No one is going to claim that tablet designs are exactly innovative. After all, they're pretty much all thin slabs of plastic or metal with big touchscreens. Maybe they need more pointy bits? Acer certainly thinks so, which is why it's planning to release a gaming tablet called Predator. It's not an attractive device.
While many budget smartphones have come a long way in proving that "affordable" no longer necessarily means "bad" over the past few years (Moto G, anyone?), the budget tablet is still oftentimes a gamble. On one hand, devices like the Nexus 7 provide a fantastic user experience for not a lot of moneydollars; on the other, there are devices like the Snakebyte Vyper that basically verify the saying "you get what you pay for." Of course, some manufacturers – like ASUS, for example – seem to have a better handle on the art of building usable, affordable tablets. Read More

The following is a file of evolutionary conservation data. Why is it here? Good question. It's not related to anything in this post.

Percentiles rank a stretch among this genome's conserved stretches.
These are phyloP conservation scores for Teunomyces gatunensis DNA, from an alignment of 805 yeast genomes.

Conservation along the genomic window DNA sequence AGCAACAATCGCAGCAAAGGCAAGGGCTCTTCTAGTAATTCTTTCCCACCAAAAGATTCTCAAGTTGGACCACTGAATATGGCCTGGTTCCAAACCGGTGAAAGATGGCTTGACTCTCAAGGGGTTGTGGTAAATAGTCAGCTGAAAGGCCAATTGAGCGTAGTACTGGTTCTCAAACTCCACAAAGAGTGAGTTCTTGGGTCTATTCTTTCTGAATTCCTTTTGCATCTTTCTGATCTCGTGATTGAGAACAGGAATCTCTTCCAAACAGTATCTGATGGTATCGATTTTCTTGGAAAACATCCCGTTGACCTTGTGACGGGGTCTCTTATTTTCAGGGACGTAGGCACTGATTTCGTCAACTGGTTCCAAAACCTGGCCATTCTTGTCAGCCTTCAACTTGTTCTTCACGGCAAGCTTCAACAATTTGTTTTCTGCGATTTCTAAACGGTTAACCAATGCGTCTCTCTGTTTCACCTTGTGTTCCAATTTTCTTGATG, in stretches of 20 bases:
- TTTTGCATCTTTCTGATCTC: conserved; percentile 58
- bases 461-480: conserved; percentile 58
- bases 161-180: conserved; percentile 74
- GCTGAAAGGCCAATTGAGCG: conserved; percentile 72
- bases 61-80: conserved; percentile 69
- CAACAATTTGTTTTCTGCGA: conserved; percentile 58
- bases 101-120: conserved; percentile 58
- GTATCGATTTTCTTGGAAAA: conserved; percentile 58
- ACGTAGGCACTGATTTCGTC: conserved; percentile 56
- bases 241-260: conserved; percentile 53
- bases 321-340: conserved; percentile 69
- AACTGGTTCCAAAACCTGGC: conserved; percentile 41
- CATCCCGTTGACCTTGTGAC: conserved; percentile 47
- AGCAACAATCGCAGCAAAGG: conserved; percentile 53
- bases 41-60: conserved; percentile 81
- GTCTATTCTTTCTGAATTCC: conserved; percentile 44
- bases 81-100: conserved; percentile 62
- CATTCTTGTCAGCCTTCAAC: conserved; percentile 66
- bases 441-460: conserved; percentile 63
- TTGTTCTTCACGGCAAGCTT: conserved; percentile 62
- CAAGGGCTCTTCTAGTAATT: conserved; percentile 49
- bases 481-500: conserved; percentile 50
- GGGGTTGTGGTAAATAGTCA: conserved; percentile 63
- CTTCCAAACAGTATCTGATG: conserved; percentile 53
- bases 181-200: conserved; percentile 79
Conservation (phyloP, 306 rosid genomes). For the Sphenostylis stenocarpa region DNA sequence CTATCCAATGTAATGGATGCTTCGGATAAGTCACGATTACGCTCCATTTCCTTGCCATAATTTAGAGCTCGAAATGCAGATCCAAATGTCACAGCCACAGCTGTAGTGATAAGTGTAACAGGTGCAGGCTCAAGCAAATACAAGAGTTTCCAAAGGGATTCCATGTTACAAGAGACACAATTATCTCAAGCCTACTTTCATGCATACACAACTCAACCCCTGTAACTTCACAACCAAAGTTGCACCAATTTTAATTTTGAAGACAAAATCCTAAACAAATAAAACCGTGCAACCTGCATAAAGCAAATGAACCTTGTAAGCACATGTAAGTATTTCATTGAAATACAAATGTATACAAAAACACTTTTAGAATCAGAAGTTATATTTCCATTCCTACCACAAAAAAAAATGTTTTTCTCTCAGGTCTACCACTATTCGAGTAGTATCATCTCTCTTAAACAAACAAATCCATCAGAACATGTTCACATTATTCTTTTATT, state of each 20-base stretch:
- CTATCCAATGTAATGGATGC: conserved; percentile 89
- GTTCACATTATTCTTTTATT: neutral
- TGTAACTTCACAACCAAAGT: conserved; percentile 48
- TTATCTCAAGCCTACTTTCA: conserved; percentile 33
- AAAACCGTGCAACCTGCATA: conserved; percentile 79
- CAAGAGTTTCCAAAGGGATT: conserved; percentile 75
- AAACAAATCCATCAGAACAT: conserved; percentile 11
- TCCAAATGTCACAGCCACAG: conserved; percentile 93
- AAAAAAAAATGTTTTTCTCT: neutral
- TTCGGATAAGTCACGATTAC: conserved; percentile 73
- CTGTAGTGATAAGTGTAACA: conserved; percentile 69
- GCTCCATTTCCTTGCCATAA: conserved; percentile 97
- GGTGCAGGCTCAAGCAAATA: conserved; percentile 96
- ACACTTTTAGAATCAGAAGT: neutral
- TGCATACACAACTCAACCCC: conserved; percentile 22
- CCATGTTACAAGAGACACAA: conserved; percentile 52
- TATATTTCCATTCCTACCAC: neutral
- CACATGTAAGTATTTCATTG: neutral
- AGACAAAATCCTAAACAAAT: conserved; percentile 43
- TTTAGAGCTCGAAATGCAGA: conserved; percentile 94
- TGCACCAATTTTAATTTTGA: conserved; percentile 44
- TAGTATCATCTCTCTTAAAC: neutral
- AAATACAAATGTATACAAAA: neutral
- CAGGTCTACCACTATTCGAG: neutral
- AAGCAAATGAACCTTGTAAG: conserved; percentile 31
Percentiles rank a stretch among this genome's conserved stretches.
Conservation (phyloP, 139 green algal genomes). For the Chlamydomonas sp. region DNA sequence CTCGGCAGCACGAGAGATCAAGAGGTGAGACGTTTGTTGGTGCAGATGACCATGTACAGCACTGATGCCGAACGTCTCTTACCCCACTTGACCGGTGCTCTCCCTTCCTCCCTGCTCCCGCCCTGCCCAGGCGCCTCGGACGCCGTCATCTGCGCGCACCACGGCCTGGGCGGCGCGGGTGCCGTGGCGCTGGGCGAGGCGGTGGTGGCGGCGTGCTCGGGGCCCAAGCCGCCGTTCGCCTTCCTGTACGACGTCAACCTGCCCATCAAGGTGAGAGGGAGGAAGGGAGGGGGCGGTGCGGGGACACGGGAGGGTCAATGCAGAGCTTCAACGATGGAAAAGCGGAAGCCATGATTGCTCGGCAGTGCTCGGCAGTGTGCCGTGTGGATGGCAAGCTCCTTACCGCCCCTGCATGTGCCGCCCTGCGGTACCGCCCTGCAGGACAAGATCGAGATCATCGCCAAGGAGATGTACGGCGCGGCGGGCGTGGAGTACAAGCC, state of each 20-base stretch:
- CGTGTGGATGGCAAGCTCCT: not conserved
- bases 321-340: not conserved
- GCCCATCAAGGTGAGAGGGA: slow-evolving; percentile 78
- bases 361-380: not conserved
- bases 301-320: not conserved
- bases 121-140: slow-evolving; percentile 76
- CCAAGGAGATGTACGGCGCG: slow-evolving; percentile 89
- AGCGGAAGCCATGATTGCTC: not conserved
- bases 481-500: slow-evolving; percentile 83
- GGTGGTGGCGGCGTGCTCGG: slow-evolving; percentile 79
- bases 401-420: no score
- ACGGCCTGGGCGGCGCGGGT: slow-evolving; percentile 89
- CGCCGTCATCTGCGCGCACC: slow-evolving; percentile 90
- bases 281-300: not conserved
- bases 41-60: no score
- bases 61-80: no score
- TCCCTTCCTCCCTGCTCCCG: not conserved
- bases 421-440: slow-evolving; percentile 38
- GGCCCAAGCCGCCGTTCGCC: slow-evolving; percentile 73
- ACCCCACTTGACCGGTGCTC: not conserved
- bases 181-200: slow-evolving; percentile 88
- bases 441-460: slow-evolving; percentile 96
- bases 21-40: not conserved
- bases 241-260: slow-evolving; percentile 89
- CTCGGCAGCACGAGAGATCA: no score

That tiny Android tablet you've been using is cute and all, but Acer is doing big things with Android. I mean physically big. The newly announced Aio (model TA272HUL) is a massive 27-inch all-in-one desktop system that runs Android on a high resolution WQHD touchscreen.
Part of the reason I was drawn to the Chromebook Pixel is that it's essentially a thin client for accessing the same content I interact with using my phones and tablets. Having to move and maintain files between separate machines is a chore I no longer wish to deal with, so I'm happy to see that this issue may soon be a thing of the past. Today at IFA, Acer demoed its Extend prototype, a laptop-dock that could enable you to use a smartphone as a your primary computer. Read More